BY SANDRA HILL
I was commissioned to do this artwork in 2004, collaborating with Ngunnawal artist Jim Williams and non-Indigenous ceramic artist Jenny Dawson. I was responsible for all design, utilizing a few of Jim’s drawings and fortunately was able to use the stainless steel silos already onsite. The mosaic was made at the J Shed Ceramic Art Studio in Fremantle, Perth.
Jenny Dawson and I have been working together on public art projects for the past ten years. The mosaic was made from wet clay, rolled on the slab. The design was transferred onto the clay and cut to the grid. Each clay tile was numbered to this grid and fits together like a jigsaw. While the tiles were still wet, the imagery was etched into the clay. The tiles were then dried, cleaned, hand-glazed and fired in the kiln at stoneware temperatures.
Tony Pankiw, a prominent metal artist from Perth, made the steel components that cover the silos. Large silk screens translated the designs to scale. These were then chemically printed onto the steel, which was then acid etched onto the metal plates. The plates were dissected using a plasma cutter and then electro plated. Once this process was completed, printing ink was rubbed into the low areas to produce the colour. The steel art work has been sealed with an epoxy anti-graffiti coating and will not deteriorate over time. Some of the panels are of rusted steel but these get better over time, like the copper of the Molonglo River.
It was a privilege to work on this project, being a Ngoongar from W.A. it is significant that another tribe invested in me and trusted me to express their culture and traditions. They trusted me to tell their story visually, in an appropriate and acceptable manner to all of the community and this is highly unusual for indigenous groups. It was an extraordinary experience to be accepted in this way by the Ngunnawal people and I would like to express my heartfelt thanks and appreciation to Matilda House, Jim Williams and members of the local Indigenous community for this honour. My thanks also go to ArtsACT and the Chief Minister’s office for their ongoing support.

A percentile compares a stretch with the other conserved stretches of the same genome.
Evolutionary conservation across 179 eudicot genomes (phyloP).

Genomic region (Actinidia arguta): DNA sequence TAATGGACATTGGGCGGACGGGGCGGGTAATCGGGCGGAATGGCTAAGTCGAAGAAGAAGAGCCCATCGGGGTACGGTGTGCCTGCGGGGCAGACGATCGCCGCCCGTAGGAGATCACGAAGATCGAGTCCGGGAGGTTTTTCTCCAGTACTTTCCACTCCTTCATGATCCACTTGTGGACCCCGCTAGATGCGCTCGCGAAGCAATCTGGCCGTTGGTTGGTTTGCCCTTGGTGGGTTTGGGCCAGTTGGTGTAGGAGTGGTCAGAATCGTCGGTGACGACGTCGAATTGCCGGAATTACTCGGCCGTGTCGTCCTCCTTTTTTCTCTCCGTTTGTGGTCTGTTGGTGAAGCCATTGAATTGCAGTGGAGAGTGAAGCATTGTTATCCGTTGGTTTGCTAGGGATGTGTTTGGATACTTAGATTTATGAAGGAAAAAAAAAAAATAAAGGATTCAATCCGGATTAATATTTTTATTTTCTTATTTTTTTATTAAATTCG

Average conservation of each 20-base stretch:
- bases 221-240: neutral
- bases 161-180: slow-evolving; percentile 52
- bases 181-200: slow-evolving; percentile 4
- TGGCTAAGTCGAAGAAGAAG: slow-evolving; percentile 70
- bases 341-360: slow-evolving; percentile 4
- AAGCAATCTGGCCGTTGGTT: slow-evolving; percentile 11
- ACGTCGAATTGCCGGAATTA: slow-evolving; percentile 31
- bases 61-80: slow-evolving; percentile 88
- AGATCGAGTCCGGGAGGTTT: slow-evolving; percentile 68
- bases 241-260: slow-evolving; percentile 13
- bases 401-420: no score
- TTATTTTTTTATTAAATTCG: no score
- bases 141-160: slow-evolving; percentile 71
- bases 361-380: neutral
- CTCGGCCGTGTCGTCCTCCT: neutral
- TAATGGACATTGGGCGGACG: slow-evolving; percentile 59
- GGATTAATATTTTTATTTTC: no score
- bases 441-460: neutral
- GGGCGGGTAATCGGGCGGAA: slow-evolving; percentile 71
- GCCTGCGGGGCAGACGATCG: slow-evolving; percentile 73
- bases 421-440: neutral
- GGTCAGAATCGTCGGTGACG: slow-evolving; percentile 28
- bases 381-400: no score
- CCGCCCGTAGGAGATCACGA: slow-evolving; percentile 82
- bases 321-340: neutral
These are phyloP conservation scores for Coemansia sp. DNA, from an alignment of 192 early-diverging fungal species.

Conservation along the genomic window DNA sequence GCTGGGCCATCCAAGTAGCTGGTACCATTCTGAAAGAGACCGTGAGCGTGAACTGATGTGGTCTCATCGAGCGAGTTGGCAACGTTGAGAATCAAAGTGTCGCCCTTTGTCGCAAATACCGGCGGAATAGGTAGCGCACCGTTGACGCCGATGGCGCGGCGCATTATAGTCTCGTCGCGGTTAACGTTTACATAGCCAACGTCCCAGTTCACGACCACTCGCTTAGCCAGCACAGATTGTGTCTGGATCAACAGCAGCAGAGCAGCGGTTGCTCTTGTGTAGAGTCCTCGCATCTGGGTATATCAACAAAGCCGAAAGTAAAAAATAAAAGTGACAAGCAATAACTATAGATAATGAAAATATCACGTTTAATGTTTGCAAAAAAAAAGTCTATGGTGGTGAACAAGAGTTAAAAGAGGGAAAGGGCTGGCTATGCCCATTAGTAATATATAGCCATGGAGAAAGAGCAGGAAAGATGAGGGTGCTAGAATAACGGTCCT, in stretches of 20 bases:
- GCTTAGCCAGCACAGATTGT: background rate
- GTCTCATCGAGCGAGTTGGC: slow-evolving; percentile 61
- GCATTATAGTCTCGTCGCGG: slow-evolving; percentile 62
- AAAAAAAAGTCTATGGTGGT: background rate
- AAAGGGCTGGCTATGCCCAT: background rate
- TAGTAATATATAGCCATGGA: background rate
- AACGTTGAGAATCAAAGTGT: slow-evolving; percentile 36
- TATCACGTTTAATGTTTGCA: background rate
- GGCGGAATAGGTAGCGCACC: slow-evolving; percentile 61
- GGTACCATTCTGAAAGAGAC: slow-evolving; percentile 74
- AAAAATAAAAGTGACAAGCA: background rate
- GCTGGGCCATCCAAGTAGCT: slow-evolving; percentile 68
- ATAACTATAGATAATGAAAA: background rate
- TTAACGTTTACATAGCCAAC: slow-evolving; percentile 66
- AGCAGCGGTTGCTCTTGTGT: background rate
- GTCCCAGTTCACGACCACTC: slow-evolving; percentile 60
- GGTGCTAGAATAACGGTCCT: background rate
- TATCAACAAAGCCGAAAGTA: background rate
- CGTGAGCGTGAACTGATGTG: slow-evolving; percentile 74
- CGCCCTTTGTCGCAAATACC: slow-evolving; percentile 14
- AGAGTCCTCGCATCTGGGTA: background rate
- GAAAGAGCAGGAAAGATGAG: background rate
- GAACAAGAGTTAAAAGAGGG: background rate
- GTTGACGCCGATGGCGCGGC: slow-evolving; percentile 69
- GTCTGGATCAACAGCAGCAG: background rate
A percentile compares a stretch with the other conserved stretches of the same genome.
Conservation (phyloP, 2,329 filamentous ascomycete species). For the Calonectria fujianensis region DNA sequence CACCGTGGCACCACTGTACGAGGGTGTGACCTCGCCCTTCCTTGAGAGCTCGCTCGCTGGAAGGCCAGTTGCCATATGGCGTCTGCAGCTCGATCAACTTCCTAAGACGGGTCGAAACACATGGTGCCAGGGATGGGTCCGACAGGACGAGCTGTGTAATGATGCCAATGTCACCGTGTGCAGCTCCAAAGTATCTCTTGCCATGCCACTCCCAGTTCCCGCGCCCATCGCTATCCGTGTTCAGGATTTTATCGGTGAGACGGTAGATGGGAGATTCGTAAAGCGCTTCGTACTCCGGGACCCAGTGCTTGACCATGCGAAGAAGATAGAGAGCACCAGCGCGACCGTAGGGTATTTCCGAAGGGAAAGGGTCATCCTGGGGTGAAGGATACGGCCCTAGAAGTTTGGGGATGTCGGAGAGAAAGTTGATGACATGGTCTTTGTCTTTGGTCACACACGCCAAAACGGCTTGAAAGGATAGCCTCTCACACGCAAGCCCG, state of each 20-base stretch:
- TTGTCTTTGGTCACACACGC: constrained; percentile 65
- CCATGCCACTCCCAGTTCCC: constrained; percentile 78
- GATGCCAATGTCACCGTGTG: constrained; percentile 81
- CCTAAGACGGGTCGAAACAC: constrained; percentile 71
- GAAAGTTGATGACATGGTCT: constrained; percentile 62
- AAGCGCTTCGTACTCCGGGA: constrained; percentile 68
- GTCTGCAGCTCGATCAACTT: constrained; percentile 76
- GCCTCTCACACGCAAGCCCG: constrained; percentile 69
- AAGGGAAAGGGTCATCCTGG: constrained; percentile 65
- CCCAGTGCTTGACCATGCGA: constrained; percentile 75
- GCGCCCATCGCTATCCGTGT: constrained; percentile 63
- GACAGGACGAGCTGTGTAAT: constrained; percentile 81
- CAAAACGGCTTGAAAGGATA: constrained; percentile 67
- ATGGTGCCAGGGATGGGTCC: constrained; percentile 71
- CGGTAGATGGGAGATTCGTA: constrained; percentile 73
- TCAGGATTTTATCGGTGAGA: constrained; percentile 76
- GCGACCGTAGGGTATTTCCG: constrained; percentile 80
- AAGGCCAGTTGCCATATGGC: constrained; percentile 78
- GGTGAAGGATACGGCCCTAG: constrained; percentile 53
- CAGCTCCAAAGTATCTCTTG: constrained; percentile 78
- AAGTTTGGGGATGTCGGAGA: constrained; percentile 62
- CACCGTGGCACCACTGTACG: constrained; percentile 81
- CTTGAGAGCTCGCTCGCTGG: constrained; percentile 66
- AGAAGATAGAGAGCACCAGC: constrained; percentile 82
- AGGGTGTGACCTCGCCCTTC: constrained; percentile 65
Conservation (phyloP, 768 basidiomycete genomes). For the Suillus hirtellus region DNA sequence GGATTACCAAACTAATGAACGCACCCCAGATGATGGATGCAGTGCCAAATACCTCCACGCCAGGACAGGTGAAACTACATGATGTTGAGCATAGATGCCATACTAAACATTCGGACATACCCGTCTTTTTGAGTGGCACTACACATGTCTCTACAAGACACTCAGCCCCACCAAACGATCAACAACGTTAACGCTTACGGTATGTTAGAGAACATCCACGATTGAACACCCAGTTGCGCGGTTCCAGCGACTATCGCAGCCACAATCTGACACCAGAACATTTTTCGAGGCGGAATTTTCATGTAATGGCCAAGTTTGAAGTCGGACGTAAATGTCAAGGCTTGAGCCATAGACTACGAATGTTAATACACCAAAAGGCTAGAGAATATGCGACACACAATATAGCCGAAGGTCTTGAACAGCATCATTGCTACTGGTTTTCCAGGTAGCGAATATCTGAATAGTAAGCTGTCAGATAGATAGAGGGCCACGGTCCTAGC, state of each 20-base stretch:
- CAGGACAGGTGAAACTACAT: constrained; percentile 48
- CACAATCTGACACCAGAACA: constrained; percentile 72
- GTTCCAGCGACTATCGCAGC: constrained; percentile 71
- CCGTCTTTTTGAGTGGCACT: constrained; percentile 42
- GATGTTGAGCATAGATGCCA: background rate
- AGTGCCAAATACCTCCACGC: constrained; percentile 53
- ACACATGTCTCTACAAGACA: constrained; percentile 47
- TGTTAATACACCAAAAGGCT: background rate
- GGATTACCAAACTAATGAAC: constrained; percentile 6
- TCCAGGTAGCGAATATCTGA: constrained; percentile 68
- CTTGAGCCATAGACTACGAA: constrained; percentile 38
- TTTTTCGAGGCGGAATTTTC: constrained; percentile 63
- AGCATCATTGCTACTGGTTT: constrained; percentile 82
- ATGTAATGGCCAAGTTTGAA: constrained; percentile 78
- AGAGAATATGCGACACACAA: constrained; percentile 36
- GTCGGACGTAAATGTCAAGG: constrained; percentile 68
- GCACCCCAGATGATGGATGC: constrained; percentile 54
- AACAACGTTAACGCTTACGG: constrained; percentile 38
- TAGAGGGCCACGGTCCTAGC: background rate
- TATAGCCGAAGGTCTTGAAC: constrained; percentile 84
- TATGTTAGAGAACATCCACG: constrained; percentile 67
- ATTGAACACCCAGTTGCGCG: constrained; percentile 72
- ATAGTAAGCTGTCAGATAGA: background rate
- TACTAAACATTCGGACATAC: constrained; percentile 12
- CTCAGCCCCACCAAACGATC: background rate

“Reclamation; Culture, Spirit and Place”.
Reclamation acknowledges the traditional owners of this place, the Ngunnawal people. The two steel plinths feature imagery that incorporates and reflects the rich cultural history and traditions of the original custodians of the Molonglo River, it’s waterways and tribal lands.
The four panels reference the many facets of Ngunnawal culture and heritage. Some of the animals represented are; the Eagle, totem animal of the Ngunnawal people, the Crow, Owl, Black Cockatoo, Goanna, Frog and the Crane. The Bogong Moth holds a significant place in the Ngunnawal traditions as an important food source.
The original path of the Molonglo River and the ancient rock paintings from the ‘Yankee Hat’ rock shelters in the Namadji National Park are featured in one of the panels. The animals represented are; the Dingo, Kangaroo, Echidna and Koala, all are important food sources for the local people.
The mosaic reflects past, present and future. The figures participate in a dance, representing cultural traditions of the past. The two arcs signify coolamons or ‘holding vessels’. One represents the maintenance of Ngunnawal culture, the keeping of the record and the strong and ongoing connection to their lands. The strips represent the Ngunnawal people; moving forward into the future, tall, strong and proud. The coloured tiles represent the natural environment; the land, the sea, the heavens, the earth and the blood of the people. The ‘campfire’ symbol represents home, family and community.
The artwork celebrates the survival of the spirit, the courage and the dignity shown by the Ngunnawal people, as they move forward into the future.
Principal Artist: Sandra Hill (Nyoongar)
Collaborative Artist: Jim Williams (Ngunnawal).
Ceramic Artist: Jenny Dawson
Metal Artist: Tony Pankiw
BY SANDRA HILL